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Pope Francis apologizes to abuse victims, but defends Chilean bishop

Pope Francis
Pope Francis during a press conference on board a plane back to Rome. Photo: Vincenzo Pinto / AFP via Getty Images

Pope Francis apologized to victims of clerical sex abuse Sunday, stating that he was sorry for having "wounded many" when defending Chilean bishop Juan Barros, who has been accused of covering for a pedophile, reports Reuters.

Yes, but despite his apology, Pope Francis maintains that Barros is innocent. Last week, the pope told a reporter that "[t]here is not a single piece of evidence against him. It is all slander. Is that clear?”


  • Barros has been accused of covering up sex abuse committed by his former mentor.
  • The pope defended Barros last week, prompting backlash from abuse survivors and even Cardinal Seán O’Malley, the archbishop of Boston and the pope’s top adviser on clerical sex abuse. O'Malley said Saturday that the pope's comments had caused “great pain.”
  • On Sunday, during his flight back to Rome, Francis said, “I know how much they (abuse victims) suffer in hearing the pope say to them ‘bring me a letter with the proof,’ I realize that it is a slap in their faces, and now I realize that my expression was an unfortunate one.”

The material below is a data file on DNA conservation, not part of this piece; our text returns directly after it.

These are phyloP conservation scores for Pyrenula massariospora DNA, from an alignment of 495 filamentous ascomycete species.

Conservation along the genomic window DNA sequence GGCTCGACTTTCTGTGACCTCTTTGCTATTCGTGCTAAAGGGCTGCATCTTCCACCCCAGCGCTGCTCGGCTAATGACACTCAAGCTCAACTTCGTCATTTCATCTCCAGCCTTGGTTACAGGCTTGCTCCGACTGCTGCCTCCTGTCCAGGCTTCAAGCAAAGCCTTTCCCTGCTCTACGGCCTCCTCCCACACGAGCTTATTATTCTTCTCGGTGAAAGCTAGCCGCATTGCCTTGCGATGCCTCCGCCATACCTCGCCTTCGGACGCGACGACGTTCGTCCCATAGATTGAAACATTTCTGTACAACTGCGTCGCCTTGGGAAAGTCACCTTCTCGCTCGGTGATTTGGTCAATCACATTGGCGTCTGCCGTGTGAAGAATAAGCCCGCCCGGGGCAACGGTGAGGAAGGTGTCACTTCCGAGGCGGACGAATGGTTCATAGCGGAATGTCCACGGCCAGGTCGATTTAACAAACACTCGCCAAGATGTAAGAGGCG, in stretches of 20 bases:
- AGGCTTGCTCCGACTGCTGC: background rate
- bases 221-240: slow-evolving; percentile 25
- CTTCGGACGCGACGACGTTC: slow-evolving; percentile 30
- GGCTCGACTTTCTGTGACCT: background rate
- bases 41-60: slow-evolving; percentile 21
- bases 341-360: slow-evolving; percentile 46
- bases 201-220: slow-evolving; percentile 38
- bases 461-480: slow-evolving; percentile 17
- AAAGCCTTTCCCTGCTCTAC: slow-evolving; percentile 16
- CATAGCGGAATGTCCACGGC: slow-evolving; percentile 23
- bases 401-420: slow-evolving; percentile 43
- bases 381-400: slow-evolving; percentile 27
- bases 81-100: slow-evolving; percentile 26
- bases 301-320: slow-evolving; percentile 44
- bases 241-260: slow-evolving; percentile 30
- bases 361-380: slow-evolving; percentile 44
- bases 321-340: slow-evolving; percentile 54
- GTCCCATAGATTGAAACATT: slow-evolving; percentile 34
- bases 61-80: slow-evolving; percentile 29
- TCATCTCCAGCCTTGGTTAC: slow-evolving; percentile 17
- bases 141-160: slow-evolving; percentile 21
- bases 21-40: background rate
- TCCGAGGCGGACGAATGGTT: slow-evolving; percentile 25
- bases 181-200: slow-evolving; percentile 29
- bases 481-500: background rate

• But Francis added on the plane that he cannot condemn Barros without evidence, and that the Chilean bishop will remain in his position unless proof surfaces.
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Trump: Transgender people "disqualified" from the military

SecDef Jim Mattis and Gen. Joseph Dunford.
Secretary of Defense Jim Mattis and Gen. Joseph Dunford. Photo: Andrew Harrer-Pool / Getty Images

President Trump late Friday issued an order disqualifying most transgender people from serving in the military.

"[T]ransgender persons with a history or diagnosis of gender dysphoria -- individuals who the policies state may require substantial medical treatment, including medications and surgery -- are disqualified from military service except under certain limited circumstances."

Why it matters: Anything short of an inclusive policy for transgender troops will be viewed as a continuation of the ban Trump announced on Twitter in August.

Haley Britzky 9 hours ago
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Both Bush and Obama also requested line item veto power

Donald Trump.
Photo: Mark Wilson / Getty Images

President Trump tweeted on Friday evening that to avoid having "this omnibus situation from ever happening again," he wants Congress to re-instate "a line-item veto."

Why it matters: This would allow him to veto specific parts of a bill without getting rid of the entire thing. Trump was deeply unhappy with the $1.3 trillion spending bill approved by Congress early Friday morning, but signed it anyway on Friday afternoon.